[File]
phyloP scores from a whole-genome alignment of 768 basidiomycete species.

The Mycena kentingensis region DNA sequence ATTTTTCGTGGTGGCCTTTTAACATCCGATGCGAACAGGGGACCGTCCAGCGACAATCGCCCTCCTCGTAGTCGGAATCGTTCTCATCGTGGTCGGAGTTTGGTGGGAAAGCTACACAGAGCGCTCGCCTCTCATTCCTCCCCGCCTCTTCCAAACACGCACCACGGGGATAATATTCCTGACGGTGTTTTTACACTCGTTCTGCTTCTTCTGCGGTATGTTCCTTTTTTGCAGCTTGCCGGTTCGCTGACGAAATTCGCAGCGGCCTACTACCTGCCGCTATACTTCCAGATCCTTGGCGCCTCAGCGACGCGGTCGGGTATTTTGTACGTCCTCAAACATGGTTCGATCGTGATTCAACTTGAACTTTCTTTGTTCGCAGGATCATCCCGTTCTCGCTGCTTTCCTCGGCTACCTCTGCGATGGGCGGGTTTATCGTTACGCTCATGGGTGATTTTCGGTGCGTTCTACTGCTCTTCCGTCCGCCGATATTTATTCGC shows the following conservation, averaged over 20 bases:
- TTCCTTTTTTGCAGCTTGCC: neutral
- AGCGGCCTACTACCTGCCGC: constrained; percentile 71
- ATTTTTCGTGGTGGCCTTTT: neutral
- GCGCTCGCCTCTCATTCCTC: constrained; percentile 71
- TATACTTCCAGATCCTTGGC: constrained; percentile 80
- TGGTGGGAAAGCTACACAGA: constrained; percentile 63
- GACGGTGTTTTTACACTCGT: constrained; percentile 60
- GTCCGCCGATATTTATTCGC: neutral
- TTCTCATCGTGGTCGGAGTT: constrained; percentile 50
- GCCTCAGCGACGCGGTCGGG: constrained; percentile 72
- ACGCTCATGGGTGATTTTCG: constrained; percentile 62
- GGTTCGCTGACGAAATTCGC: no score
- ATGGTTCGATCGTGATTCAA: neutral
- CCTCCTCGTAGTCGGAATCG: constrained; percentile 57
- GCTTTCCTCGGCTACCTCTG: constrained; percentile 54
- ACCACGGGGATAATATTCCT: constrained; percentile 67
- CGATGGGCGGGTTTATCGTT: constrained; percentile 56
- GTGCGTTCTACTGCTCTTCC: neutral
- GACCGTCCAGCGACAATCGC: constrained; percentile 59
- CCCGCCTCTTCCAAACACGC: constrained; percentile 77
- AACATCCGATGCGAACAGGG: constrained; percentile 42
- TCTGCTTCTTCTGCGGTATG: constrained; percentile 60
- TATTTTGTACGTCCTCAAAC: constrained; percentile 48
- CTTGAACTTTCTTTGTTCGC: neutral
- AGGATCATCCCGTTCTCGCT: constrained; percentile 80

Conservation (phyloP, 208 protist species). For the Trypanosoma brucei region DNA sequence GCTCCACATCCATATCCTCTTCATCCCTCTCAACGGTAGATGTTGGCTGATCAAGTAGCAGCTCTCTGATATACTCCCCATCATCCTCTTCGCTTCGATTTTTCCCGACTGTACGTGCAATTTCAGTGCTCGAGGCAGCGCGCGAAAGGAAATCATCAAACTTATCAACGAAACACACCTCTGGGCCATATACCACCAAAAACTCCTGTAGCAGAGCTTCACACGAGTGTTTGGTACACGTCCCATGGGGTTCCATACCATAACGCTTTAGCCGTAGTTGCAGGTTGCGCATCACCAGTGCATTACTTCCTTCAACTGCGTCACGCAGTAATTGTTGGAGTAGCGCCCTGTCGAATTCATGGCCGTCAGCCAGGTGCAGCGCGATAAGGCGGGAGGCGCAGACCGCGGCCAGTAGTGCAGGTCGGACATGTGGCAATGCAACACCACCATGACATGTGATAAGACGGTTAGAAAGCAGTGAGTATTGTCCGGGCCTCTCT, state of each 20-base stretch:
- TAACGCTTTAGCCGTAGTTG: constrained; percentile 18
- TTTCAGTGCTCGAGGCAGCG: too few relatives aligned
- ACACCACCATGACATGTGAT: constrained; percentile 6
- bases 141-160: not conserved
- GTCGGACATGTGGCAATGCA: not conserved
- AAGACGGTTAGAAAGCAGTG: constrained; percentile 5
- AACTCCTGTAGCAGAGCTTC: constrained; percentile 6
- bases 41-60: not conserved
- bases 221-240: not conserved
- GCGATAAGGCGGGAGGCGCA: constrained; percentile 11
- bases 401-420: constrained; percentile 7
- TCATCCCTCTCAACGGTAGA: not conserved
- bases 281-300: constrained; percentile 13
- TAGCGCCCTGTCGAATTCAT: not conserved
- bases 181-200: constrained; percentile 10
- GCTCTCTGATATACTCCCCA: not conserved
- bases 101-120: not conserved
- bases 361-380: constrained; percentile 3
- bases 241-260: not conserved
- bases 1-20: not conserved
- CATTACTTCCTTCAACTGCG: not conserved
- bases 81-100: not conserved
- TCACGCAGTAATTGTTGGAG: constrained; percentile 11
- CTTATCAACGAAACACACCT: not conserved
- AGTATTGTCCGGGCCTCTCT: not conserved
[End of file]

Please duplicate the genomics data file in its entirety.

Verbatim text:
phyloP scores from a whole-genome alignment of 768 basidiomycete species.

The Mycena kentingensis region DNA sequence ATTTTTCGTGGTGGCCTTTTAACATCCGATGCGAACAGGGGACCGTCCAGCGACAATCGCCCTCCTCGTAGTCGGAATCGTTCTCATCGTGGTCGGAGTTTGGTGGGAAAGCTACACAGAGCGCTCGCCTCTCATTCCTCCCCGCCTCTTCCAAACACGCACCACGGGGATAATATTCCTGACGGTGTTTTTACACTCGTTCTGCTTCTTCTGCGGTATGTTCCTTTTTTGCAGCTTGCCGGTTCGCTGACGAAATTCGCAGCGGCCTACTACCTGCCGCTATACTTCCAGATCCTTGGCGCCTCAGCGACGCGGTCGGGTATTTTGTACGTCCTCAAACATGGTTCGATCGTGATTCAACTTGAACTTTCTTTGTTCGCAGGATCATCCCGTTCTCGCTGCTTTCCTCGGCTACCTCTGCGATGGGCGGGTTTATCGTTACGCTCATGGGTGATTTTCGGTGCGTTCTACTGCTCTTCCGTCCGCCGATATTTATTCGC shows the following conservation, averaged over 20 bases:
- TTCCTTTTTTGCAGCTTGCC: neutral
- AGCGGCCTACTACCTGCCGC: constrained; percentile 71
- ATTTTTCGTGGTGGCCTTTT: neutral
- GCGCTCGCCTCTCATTCCTC: constrained; percentile 71
- TATACTTCCAGATCCTTGGC: constrained; percentile 80
- TGGTGGGAAAGCTACACAGA: constrained; percentile 63
- GACGGTGTTTTTACACTCGT: constrained; percentile 60
- GTCCGCCGATATTTATTCGC: neutral
- TTCTCATCGTGGTCGGAGTT: constrained; percentile 50
- GCCTCAGCGACGCGGTCGGG: constrained; percentile 72
- ACGCTCATGGGTGATTTTCG: constrained; percentile 62
- GGTTCGCTGACGAAATTCGC: no score
- ATGGTTCGATCGTGATTCAA: neutral
- CCTCCTCGTAGTCGGAATCG: constrained; percentile 57
- GCTTTCCTCGGCTACCTCTG: constrained; percentile 54
- ACCACGGGGATAATATTCCT: constrained; percentile 67
- CGATGGGCGGGTTTATCGTT: constrained; percentile 56
- GTGCGTTCTACTGCTCTTCC: neutral
- GACCGTCCAGCGACAATCGC: constrained; percentile 59
- CCCGCCTCTTCCAAACACGC: constrained; percentile 77
- AACATCCGATGCGAACAGGG: constrained; percentile 42
- TCTGCTTCTTCTGCGGTATG: constrained; percentile 60
- TATTTTGTACGTCCTCAAAC: constrained; percentile 48
- CTTGAACTTTCTTTGTTCGC: neutral
- AGGATCATCCCGTTCTCGCT: constrained; percentile 80

Conservation (phyloP, 208 protist species). For the Trypanosoma brucei region DNA sequence GCTCCACATCCATATCCTCTTCATCCCTCTCAACGGTAGATGTTGGCTGATCAAGTAGCAGCTCTCTGATATACTCCCCATCATCCTCTTCGCTTCGATTTTTCCCGACTGTACGTGCAATTTCAGTGCTCGAGGCAGCGCGCGAAAGGAAATCATCAAACTTATCAACGAAACACACCTCTGGGCCATATACCACCAAAAACTCCTGTAGCAGAGCTTCACACGAGTGTTTGGTACACGTCCCATGGGGTTCCATACCATAACGCTTTAGCCGTAGTTGCAGGTTGCGCATCACCAGTGCATTACTTCCTTCAACTGCGTCACGCAGTAATTGTTGGAGTAGCGCCCTGTCGAATTCATGGCCGTCAGCCAGGTGCAGCGCGATAAGGCGGGAGGCGCAGACCGCGGCCAGTAGTGCAGGTCGGACATGTGGCAATGCAACACCACCATGACATGTGATAAGACGGTTAGAAAGCAGTGAGTATTGTCCGGGCCTCTCT, state of each 20-base stretch:
- TAACGCTTTAGCCGTAGTTG: constrained; percentile 18
- TTTCAGTGCTCGAGGCAGCG: too few relatives aligned
- ACACCACCATGACATGTGAT: constrained; percentile 6
- bases 141-160: not conserved
- GTCGGACATGTGGCAATGCA: not conserved
- AAGACGGTTAGAAAGCAGTG: constrained; percentile 5
- AACTCCTGTAGCAGAGCTTC: constrained; percentile 6
- bases 41-60: not conserved
- bases 221-240: not conserved
- GCGATAAGGCGGGAGGCGCA: constrained; percentile 11
- bases 401-420: constrained; percentile 7
- TCATCCCTCTCAACGGTAGA: not conserved
- bases 281-300: constrained; percentile 13
- TAGCGCCCTGTCGAATTCAT: not conserved
- bases 181-200: constrained; percentile 10
- GCTCTCTGATATACTCCCCA: not conserved
- bases 101-120: not conserved
- bases 361-380: constrained; percentile 3
- bases 241-260: not conserved
- bases 1-20: not conserved
- CATTACTTCCTTCAACTGCG: not conserved
- bases 81-100: not conserved
- TCACGCAGTAATTGTTGGAG: constrained; percentile 11
- CTTATCAACGAAACACACCT: not conserved
- AGTATTGTCCGGGCCTCTCT: not conserved